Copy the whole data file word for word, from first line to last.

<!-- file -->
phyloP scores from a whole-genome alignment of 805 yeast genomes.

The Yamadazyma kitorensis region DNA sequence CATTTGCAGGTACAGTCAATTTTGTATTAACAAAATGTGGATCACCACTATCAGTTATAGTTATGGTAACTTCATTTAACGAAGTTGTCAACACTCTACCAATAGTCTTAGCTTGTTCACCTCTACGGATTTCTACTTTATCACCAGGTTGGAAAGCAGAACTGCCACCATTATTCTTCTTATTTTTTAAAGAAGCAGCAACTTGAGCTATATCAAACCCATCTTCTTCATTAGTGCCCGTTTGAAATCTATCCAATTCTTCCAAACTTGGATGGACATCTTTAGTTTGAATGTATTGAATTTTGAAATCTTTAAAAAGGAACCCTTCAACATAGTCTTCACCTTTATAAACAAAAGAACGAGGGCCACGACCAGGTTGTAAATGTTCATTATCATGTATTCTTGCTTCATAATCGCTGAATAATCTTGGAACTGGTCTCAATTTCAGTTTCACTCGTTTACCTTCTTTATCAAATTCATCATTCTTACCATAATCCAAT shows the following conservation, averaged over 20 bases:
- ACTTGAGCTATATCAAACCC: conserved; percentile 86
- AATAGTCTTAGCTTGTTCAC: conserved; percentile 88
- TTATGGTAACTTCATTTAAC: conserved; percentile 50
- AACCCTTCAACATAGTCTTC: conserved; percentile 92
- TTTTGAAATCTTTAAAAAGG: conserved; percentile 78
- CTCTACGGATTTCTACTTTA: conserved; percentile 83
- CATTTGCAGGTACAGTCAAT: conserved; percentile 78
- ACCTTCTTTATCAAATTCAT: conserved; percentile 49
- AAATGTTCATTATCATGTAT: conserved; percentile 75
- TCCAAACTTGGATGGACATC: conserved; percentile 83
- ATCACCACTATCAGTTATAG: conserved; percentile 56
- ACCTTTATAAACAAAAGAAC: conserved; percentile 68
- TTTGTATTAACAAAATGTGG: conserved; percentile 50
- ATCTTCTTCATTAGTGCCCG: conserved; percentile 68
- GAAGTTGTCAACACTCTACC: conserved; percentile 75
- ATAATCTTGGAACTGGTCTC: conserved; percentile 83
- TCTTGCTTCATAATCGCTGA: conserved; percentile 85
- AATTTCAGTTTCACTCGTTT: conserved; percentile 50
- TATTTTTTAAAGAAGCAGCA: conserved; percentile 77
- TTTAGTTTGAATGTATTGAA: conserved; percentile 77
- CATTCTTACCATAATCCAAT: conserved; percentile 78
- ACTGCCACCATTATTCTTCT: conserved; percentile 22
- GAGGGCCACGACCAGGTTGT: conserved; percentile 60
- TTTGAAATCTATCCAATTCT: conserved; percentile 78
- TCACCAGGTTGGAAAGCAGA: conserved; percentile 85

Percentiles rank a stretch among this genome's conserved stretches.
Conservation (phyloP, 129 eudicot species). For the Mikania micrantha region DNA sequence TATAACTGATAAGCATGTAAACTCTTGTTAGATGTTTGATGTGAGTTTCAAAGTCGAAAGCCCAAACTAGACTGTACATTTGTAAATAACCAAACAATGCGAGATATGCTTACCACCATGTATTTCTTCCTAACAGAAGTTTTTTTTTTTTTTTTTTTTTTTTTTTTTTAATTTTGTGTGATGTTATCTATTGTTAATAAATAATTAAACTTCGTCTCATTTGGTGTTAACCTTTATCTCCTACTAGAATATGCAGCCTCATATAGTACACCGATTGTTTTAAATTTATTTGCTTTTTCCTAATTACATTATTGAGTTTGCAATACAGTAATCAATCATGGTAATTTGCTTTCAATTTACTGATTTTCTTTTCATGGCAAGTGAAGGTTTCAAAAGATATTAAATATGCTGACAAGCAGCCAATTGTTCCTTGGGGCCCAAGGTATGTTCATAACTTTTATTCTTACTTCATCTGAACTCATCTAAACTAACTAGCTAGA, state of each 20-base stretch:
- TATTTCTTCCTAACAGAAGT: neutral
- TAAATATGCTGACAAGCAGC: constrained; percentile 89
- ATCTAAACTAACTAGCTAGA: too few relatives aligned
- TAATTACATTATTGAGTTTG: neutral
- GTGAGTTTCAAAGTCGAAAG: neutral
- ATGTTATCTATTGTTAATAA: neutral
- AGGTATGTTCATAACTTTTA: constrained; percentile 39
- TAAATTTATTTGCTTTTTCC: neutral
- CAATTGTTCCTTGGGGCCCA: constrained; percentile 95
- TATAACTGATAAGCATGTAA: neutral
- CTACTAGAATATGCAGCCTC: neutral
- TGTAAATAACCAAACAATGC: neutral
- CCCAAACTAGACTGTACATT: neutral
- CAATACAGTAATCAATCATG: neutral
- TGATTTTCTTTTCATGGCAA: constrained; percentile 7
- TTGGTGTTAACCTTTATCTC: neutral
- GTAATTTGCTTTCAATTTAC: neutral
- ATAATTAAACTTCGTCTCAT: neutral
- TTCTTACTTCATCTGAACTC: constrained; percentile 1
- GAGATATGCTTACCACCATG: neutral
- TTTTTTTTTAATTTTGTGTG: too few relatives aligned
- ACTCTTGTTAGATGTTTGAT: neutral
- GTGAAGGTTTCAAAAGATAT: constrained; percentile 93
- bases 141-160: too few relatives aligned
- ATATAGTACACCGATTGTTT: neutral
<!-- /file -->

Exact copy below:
phyloP scores from a whole-genome alignment of 805 yeast genomes.

The Yamadazyma kitorensis region DNA sequence CATTTGCAGGTACAGTCAATTTTGTATTAACAAAATGTGGATCACCACTATCAGTTATAGTTATGGTAACTTCATTTAACGAAGTTGTCAACACTCTACCAATAGTCTTAGCTTGTTCACCTCTACGGATTTCTACTTTATCACCAGGTTGGAAAGCAGAACTGCCACCATTATTCTTCTTATTTTTTAAAGAAGCAGCAACTTGAGCTATATCAAACCCATCTTCTTCATTAGTGCCCGTTTGAAATCTATCCAATTCTTCCAAACTTGGATGGACATCTTTAGTTTGAATGTATTGAATTTTGAAATCTTTAAAAAGGAACCCTTCAACATAGTCTTCACCTTTATAAACAAAAGAACGAGGGCCACGACCAGGTTGTAAATGTTCATTATCATGTATTCTTGCTTCATAATCGCTGAATAATCTTGGAACTGGTCTCAATTTCAGTTTCACTCGTTTACCTTCTTTATCAAATTCATCATTCTTACCATAATCCAAT shows the following conservation, averaged over 20 bases:
- ACTTGAGCTATATCAAACCC: conserved; percentile 86
- AATAGTCTTAGCTTGTTCAC: conserved; percentile 88
- TTATGGTAACTTCATTTAAC: conserved; percentile 50
- AACCCTTCAACATAGTCTTC: conserved; percentile 92
- TTTTGAAATCTTTAAAAAGG: conserved; percentile 78
- CTCTACGGATTTCTACTTTA: conserved; percentile 83
- CATTTGCAGGTACAGTCAAT: conserved; percentile 78
- ACCTTCTTTATCAAATTCAT: conserved; percentile 49
- AAATGTTCATTATCATGTAT: conserved; percentile 75
- TCCAAACTTGGATGGACATC: conserved; percentile 83
- ATCACCACTATCAGTTATAG: conserved; percentile 56
- ACCTTTATAAACAAAAGAAC: conserved; percentile 68
- TTTGTATTAACAAAATGTGG: conserved; percentile 50
- ATCTTCTTCATTAGTGCCCG: conserved; percentile 68
- GAAGTTGTCAACACTCTACC: conserved; percentile 75
- ATAATCTTGGAACTGGTCTC: conserved; percentile 83
- TCTTGCTTCATAATCGCTGA: conserved; percentile 85
- AATTTCAGTTTCACTCGTTT: conserved; percentile 50
- TATTTTTTAAAGAAGCAGCA: conserved; percentile 77
- TTTAGTTTGAATGTATTGAA: conserved; percentile 77
- CATTCTTACCATAATCCAAT: conserved; percentile 78
- ACTGCCACCATTATTCTTCT: conserved; percentile 22
- GAGGGCCACGACCAGGTTGT: conserved; percentile 60
- TTTGAAATCTATCCAATTCT: conserved; percentile 78
- TCACCAGGTTGGAAAGCAGA: conserved; percentile 85

Percentiles rank a stretch among this genome's conserved stretches.
Conservation (phyloP, 129 eudicot species). For the Mikania micrantha region DNA sequence TATAACTGATAAGCATGTAAACTCTTGTTAGATGTTTGATGTGAGTTTCAAAGTCGAAAGCCCAAACTAGACTGTACATTTGTAAATAACCAAACAATGCGAGATATGCTTACCACCATGTATTTCTTCCTAACAGAAGTTTTTTTTTTTTTTTTTTTTTTTTTTTTTTAATTTTGTGTGATGTTATCTATTGTTAATAAATAATTAAACTTCGTCTCATTTGGTGTTAACCTTTATCTCCTACTAGAATATGCAGCCTCATATAGTACACCGATTGTTTTAAATTTATTTGCTTTTTCCTAATTACATTATTGAGTTTGCAATACAGTAATCAATCATGGTAATTTGCTTTCAATTTACTGATTTTCTTTTCATGGCAAGTGAAGGTTTCAAAAGATATTAAATATGCTGACAAGCAGCCAATTGTTCCTTGGGGCCCAAGGTATGTTCATAACTTTTATTCTTACTTCATCTGAACTCATCTAAACTAACTAGCTAGA, state of each 20-base stretch:
- TATTTCTTCCTAACAGAAGT: neutral
- TAAATATGCTGACAAGCAGC: constrained; percentile 89
- ATCTAAACTAACTAGCTAGA: too few relatives aligned
- TAATTACATTATTGAGTTTG: neutral
- GTGAGTTTCAAAGTCGAAAG: neutral
- ATGTTATCTATTGTTAATAA: neutral
- AGGTATGTTCATAACTTTTA: constrained; percentile 39
- TAAATTTATTTGCTTTTTCC: neutral
- CAATTGTTCCTTGGGGCCCA: constrained; percentile 95
- TATAACTGATAAGCATGTAA: neutral
- CTACTAGAATATGCAGCCTC: neutral
- TGTAAATAACCAAACAATGC: neutral
- CCCAAACTAGACTGTACATT: neutral
- CAATACAGTAATCAATCATG: neutral
- TGATTTTCTTTTCATGGCAA: constrained; percentile 7
- TTGGTGTTAACCTTTATCTC: neutral
- GTAATTTGCTTTCAATTTAC: neutral
- ATAATTAAACTTCGTCTCAT: neutral
- TTCTTACTTCATCTGAACTC: constrained; percentile 1
- GAGATATGCTTACCACCATG: neutral
- TTTTTTTTTAATTTTGTGTG: too few relatives aligned
- ACTCTTGTTAGATGTTTGAT: neutral
- GTGAAGGTTTCAAAAGATAT: constrained; percentile 93
- bases 141-160: too few relatives aligned
- ATATAGTACACCGATTGTTT: neutral